Last week I was in a cafe and saw 2 professional-looking middle-aged gentlemen at a table.

One guy told the other how he’d advised someone not to take a computerized Excel exam as part of an interview. His personal experience was that those exams are just frustration.

“You get in there and find out they’ve disabled keyboard shortcuts, but if that’s how you work, then what are they really testing?”

I politely interrupted and loudly reinforced the decision to skip that test. “You’re right! Don’t take those things!”


This question about interviewing for Excel skill has come up again; this time on a lively LinkedIn thread.

  • What questions do you ask of someone who claims to be an Excel expert?
  • Do Pivot Tables and VLOOKUP separate the pros from the hacks?
  • Should VBA be required of someone purporting to be an Excel expert?

The originator of the LinkedIn thread explained the disappointment of a continuous stream of  self-described Excel pros coming in to interview, taking the Excel exam, failing, and leaving humiliated. I found the article unfortunate and was reminded of my original blogpost on this topic:

In Interviewing, Excel Skills & Data Management Mentality the overall point was my mantra: Excel is only a tool. Use of the tool can be taught to the person who has some grasp of data stewardship.

This time around, I’ll go deeper into the problem of programmed Excel testing, and offer alternatives.


1. Excel is too doggone big

Excel users develop skill in areas where they use Excel on a regular basis. I think it’s unfair to invite someone in and embarrass them by testing them in areas that are not likely to be where they know they shine–and especially when the computerized test disables certain features.

From the employer’s perspective, maybe they don’t need what the candidate is skilled at. But with this canned testing, the employer doesn’t get to see the size of the gap between the candidate’s skill and the employer’s need.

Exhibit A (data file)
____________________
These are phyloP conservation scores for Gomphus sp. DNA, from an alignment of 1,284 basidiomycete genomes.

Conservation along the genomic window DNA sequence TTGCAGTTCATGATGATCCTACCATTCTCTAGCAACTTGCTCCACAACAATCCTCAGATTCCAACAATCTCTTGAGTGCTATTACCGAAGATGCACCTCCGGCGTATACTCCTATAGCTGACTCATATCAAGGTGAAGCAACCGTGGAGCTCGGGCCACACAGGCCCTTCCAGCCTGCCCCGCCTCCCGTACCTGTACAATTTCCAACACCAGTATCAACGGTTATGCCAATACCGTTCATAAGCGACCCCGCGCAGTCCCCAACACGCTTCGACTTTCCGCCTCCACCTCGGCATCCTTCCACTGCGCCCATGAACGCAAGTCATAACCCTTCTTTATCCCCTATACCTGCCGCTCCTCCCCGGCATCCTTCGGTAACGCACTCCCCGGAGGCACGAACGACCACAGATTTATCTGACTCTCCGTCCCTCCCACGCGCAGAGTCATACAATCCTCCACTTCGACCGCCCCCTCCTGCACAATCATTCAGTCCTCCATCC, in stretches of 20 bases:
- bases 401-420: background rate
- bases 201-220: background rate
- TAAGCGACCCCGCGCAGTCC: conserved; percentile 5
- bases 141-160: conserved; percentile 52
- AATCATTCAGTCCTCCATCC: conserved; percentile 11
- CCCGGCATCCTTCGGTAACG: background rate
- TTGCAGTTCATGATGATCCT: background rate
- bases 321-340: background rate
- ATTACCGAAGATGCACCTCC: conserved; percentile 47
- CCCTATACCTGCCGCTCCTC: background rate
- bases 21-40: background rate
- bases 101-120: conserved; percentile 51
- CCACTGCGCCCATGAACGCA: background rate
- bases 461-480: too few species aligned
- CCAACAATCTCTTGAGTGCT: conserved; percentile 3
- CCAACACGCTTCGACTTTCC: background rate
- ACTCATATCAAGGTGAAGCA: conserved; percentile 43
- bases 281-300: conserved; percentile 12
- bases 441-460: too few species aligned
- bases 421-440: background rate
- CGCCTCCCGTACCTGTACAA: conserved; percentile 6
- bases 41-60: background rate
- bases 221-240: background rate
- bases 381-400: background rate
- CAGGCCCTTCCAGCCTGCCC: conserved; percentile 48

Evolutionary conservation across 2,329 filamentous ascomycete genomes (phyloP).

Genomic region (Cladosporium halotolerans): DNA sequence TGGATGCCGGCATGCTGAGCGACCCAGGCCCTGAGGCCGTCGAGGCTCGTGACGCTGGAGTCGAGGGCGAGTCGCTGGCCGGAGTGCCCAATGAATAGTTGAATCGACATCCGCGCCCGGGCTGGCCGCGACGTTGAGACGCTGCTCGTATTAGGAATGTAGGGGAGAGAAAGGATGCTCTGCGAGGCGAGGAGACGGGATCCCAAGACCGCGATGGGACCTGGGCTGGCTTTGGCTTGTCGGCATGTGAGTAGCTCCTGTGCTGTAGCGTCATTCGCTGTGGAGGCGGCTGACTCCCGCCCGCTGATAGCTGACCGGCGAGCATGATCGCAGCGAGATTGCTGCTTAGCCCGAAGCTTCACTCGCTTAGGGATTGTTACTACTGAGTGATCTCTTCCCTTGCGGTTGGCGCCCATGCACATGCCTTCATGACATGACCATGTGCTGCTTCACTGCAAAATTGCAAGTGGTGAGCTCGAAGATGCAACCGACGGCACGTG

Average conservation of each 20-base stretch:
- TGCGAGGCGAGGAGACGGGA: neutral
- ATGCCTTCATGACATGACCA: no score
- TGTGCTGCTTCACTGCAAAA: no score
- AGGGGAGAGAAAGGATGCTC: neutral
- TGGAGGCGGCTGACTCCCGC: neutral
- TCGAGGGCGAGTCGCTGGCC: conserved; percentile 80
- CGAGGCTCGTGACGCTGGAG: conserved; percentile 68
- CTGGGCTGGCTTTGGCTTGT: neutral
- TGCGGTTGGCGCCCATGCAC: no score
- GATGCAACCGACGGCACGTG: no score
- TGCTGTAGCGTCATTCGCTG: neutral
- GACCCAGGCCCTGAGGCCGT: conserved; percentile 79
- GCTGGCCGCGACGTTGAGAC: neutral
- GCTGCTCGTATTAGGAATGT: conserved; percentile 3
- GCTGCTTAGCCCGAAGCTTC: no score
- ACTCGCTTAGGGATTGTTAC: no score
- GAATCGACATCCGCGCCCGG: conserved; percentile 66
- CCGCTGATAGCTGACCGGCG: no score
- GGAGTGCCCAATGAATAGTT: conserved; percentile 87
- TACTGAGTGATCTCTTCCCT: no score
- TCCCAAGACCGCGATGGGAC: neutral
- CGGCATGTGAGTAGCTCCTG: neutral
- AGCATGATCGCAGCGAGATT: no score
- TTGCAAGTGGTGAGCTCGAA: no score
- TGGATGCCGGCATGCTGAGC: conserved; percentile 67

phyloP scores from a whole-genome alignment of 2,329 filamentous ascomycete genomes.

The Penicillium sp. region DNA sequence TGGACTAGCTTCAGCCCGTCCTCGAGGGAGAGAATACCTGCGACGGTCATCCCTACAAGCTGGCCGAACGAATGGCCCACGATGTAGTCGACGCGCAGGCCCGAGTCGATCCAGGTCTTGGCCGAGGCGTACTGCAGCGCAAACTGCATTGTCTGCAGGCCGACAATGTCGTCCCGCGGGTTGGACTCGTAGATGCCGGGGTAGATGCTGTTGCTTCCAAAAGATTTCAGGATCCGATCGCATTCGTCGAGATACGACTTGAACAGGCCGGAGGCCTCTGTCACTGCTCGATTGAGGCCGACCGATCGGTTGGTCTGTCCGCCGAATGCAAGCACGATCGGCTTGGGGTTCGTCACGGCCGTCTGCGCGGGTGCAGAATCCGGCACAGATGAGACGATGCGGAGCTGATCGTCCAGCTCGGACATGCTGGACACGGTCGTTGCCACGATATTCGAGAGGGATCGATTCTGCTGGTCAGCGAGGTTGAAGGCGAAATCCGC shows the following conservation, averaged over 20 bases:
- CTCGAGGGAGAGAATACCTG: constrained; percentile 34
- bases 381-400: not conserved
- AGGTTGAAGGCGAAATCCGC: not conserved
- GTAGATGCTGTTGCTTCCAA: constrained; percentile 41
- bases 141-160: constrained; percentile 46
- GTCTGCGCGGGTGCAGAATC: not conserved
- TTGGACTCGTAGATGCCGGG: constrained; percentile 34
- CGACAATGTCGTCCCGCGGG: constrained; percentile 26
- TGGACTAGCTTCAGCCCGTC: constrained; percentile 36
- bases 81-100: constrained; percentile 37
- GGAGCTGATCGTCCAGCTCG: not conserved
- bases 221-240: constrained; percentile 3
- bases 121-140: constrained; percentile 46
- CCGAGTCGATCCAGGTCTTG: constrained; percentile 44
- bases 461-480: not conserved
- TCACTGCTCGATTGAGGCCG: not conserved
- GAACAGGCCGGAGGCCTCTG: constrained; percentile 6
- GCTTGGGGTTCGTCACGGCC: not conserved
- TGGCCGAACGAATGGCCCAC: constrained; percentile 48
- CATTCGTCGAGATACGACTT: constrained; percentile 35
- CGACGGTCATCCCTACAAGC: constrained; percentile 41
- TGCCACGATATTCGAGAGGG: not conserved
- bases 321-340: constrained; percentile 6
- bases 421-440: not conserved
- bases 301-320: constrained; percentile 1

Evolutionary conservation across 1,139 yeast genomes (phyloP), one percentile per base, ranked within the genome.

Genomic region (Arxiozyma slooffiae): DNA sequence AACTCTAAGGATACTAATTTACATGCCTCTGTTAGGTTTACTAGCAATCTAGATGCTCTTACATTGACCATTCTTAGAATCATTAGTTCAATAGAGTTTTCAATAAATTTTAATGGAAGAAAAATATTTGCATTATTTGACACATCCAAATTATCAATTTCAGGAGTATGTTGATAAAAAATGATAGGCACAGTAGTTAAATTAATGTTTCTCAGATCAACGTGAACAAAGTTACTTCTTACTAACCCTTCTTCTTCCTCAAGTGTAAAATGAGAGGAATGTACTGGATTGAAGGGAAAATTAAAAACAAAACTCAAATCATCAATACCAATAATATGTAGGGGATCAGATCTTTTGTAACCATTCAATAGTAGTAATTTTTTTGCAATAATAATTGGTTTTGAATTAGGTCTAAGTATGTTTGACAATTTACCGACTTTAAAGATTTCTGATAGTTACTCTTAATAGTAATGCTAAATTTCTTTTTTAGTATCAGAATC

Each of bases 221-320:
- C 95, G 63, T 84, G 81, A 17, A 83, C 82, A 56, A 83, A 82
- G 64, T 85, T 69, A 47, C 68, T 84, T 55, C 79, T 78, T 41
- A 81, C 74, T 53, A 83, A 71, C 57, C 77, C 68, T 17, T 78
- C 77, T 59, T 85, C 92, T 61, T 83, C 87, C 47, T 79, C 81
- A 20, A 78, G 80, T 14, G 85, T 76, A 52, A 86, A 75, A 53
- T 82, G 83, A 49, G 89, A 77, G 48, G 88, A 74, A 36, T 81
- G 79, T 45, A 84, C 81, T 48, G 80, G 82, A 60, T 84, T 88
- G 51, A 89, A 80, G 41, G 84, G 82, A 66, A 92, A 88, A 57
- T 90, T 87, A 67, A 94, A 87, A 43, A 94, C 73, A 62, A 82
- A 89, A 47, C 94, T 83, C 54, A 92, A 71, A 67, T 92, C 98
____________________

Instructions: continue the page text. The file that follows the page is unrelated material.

2. Contexts are too diverse and nuanced

Each business has their own data management needs; they have their own processes and business rules.
Let’s say we have 2 analysts, Al and Marcey and they work at 2 different companies. Both are skilled at building Excel dashboards and are good at what they do. In their previous jobs:

  • Al had to clean his own data before building dashboards, and incorporated a little VBA.
  • Marcey didn’t have to clean her own data and doesn’t know VBA, but she constantly had to build different kinds of dashboards.

Who’s the expert?
Who’s more valuable?
What should Al and Marcey be asked during an interview?

Answer: IT DEPENDS! What does the employer need?


bruce lee don't concentrate on the finger

If we rephrase Bruce Lee’s wisdom to fit this blogpost, we’d say:

“It’s like using Excel to process payroll.
If you focus too much on Excel,
you’re gonna eff up people’s money.”

People, Processes and Tools are the components necessary for heavenly glory. The right person manages the processes as well as the tools.


Ask Candidates To Present An Excel Portfolio Of Past Work

  • Does their work look thorough?
  • Can they explain what they did or do you detect mindless paint-by -numbers construction?
  • Can you see where the candidate’s strengths and weaknesses are?
  • Is there evidence of focusing on a pimped-out spreadsheet vs. getting a job done?
  • Are they going to accept criticism of their 3-D 20-slice pie chart or are they going to defend it?
  • If someone had to troubleshoot their work, how difficult would it be to follow the thought process and organization?
  • How long is the bridge between the portfolio and the employer’s needs?

Notice that I didn’t say anything about VLOOKUP or nested functions. Right now, let’s focus on the heavenly glory and the moon, not the finger.

Have Candidates Look At Your Real Data And Real Needs

Sometimes the person doing the interviewing doesn’t know enough about Excel assess a purported solution. Therefore, what such a person should listen for is how the candidate asks questions.

While looking at your Excel workbooks

  • Is the candidate asking about the processes around the workbooks?
  • Are questions and suggestions being presented with the business objectives ever-present?
  • Are they understanding enough of the formulas such that functions they’ve never seen before aren’t completely alien?

Look For Passion

As Rick Grantham and I agree on ExcelTV: real analysts light up when they talk about data! Do your candidates light up?

A passionate analyst will ensure that formulas accurately reflect business rules, and test for unusual scenarios. A passionate analyst will accept criticism of their garish 3-D 20-slice pie chart.


Cloud 3

People, Processes, Tools and Passion. Those are the main ingredients in a responsible analyst role. Those will get you to the heavenly glory of turning data into intelligence. The right person who has passion and thinks about processes can be taught to use the tools.